10 Things You Didn't Know About The Buick GNX

The Buick GNX stormed onto the automobile scene in the 80s, and even though its reign was short-lived, it persists in car enthusiasts' memories.

The Buick Grand National was a special enough car, running from 1982 to 1987, at a time when performance was eschewed in favor of lower emissions, for the sake of healthier air. The muscle car era had just ended, but the oil embargo crisis was also winding down to tired sighs of relief.

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So when the Buick Grand National stormed in, it kickstarted America’s love with both performance and speed. No surprise when it became a crowd favorite. And when it took a curtain call in 1987, it didn’t go out with a whimper, but with a bang. What are we talking about? The Buick GNX, and ten things you may not have known about it.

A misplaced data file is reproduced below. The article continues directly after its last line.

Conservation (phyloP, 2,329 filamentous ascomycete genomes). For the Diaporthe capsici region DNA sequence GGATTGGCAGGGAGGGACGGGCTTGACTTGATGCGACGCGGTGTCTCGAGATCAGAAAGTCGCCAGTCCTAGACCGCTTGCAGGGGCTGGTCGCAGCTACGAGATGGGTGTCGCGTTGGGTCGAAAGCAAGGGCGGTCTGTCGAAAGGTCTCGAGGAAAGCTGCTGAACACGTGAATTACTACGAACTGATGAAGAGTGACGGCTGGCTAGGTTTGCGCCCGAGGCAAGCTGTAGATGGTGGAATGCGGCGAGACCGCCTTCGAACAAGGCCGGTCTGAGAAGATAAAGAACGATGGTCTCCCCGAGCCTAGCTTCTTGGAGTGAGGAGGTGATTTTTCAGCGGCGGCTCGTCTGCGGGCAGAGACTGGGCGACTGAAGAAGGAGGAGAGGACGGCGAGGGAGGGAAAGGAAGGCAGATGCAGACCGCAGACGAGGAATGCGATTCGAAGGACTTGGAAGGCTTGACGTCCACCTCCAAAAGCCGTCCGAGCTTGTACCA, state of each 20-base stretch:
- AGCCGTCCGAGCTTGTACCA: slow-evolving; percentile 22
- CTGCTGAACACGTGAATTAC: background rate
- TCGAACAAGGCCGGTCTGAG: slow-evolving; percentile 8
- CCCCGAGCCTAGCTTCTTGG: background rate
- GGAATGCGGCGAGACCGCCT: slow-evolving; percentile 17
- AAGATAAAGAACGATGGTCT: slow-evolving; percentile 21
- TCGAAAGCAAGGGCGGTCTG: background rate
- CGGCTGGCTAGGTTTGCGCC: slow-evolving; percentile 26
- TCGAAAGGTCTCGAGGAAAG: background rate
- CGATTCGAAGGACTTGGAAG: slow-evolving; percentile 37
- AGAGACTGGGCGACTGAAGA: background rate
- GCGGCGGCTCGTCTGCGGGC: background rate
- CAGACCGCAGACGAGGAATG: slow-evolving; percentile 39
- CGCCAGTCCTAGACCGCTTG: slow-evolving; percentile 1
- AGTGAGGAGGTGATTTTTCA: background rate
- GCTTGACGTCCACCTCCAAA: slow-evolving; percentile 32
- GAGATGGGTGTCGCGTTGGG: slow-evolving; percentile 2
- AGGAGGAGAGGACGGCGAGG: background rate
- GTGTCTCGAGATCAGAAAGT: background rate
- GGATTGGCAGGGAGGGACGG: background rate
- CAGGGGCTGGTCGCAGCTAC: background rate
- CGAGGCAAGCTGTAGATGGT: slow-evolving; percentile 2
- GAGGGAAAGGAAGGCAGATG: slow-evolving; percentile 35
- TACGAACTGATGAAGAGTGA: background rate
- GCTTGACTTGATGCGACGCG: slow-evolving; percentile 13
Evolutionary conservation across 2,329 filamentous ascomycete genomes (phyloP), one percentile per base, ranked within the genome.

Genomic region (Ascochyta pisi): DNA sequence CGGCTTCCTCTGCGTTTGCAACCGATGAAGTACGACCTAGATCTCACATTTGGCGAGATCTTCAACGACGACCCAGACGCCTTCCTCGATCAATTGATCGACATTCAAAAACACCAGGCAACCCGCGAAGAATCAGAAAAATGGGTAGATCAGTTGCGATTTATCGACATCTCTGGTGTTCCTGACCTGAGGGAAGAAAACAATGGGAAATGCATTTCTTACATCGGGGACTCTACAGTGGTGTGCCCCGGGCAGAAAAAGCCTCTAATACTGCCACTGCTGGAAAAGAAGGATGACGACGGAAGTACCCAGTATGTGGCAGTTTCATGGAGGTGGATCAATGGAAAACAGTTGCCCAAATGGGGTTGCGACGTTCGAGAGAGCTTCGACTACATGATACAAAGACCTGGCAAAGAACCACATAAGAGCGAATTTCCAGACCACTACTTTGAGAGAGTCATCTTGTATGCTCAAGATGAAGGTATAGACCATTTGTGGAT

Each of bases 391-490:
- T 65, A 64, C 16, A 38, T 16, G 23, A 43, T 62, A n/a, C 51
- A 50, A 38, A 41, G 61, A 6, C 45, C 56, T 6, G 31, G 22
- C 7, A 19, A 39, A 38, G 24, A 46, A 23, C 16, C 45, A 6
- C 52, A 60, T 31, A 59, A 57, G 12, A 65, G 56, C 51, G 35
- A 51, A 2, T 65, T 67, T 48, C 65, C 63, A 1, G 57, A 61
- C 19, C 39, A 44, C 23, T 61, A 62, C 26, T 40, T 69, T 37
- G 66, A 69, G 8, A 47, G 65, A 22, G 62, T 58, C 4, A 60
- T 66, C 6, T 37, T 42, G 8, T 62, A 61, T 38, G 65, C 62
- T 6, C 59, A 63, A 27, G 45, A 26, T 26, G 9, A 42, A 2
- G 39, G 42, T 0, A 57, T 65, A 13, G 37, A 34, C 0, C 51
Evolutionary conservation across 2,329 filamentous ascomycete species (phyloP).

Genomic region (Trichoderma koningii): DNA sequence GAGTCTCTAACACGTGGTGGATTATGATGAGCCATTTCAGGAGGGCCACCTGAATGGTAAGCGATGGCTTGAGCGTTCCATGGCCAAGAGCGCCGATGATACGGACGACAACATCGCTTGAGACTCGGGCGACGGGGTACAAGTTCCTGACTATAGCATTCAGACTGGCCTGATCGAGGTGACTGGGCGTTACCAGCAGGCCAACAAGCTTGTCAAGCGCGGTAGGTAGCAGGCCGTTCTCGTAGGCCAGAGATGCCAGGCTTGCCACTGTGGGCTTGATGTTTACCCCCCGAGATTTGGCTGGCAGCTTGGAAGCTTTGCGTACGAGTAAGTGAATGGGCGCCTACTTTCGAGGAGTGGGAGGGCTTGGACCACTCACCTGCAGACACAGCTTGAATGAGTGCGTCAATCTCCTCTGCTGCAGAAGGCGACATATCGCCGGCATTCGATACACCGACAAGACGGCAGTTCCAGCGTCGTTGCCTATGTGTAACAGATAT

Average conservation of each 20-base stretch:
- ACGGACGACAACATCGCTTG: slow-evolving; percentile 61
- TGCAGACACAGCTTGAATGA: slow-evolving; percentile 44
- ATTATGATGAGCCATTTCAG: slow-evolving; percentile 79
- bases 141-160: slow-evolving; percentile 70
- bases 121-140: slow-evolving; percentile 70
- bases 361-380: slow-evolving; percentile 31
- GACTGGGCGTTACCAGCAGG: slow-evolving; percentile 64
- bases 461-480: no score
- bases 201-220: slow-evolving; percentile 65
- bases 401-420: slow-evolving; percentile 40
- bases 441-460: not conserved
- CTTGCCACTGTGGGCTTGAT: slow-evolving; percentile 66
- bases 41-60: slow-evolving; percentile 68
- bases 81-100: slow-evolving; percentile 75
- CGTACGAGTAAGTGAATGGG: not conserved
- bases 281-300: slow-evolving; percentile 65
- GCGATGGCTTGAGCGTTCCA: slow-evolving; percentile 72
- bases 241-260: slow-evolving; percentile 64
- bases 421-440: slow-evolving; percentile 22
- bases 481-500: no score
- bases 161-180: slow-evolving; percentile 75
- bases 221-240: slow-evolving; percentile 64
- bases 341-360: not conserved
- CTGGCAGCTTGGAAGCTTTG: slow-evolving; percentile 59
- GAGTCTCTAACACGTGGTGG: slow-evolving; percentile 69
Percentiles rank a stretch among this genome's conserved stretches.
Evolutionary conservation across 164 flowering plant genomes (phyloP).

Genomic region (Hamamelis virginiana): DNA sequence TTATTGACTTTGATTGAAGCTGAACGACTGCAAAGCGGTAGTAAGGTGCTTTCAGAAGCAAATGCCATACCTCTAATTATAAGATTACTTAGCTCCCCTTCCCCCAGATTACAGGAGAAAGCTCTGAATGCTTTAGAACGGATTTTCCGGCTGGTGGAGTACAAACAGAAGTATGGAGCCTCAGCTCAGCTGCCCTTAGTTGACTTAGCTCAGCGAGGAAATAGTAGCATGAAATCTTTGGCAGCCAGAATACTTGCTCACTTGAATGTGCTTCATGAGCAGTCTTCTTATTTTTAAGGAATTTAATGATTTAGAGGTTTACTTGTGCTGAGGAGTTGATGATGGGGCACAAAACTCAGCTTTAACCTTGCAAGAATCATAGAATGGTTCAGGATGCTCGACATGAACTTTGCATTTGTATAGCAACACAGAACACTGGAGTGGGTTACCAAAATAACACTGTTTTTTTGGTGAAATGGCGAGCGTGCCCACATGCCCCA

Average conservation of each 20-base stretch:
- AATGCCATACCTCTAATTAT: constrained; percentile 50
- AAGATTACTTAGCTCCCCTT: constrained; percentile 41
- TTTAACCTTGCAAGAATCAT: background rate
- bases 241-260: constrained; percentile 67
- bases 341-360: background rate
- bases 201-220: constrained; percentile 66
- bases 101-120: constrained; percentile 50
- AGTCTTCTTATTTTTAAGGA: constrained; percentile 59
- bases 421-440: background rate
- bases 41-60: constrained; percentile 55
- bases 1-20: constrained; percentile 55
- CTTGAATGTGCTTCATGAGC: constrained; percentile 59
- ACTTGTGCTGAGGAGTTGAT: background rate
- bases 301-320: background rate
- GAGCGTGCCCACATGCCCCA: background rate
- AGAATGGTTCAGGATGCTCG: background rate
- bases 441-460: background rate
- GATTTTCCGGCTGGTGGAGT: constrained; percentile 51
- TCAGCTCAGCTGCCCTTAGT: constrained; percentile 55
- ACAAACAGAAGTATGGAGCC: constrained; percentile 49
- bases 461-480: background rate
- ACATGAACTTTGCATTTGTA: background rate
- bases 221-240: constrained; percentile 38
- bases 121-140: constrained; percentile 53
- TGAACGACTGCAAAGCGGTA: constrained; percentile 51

10 The X Is Not For Extreme

Launched as a final curtain call for the Buick Grand National, The Buick GNX expanded to Grand National Experiment, not extreme as some people have a penchant for thinking. Buick, as a GM marque, was always more about upscale coupes and sedans, though the Regal had won over NASCAR and its likes. The Grand National was a cool enough car, but with the GNX, Buick took Chevrolet, or rather the Corvette head-on. And it took Corvette a little while to recover, though all the GNX did was take the G-body out with a bang as opposed to a whimper. This was a wonderful experiment indeed.

9 The GNX Was Not Well Received

Well, certainly not by Buick itself. While it was the idea of Dave Sharpe (Buick’s Chief Engineer) and Mike Doble (Buick’s Advanced Concepts Manager); the general manager Ed Mertz wasn’t onboard with it at all. The marketing manager, Darwin Clark was all for it but Dick Payne, the comptroller was livid at the idea.

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Yet somehow, with many other top executives at Buick straddling the fence; the project kept going. While there were no written rules about how a Buick should be like, it was never meant to be as fast as a Corvette. And definitely not faster. So the GNX was a bit scary for Buick, internally.

8 More Than Just A Grand National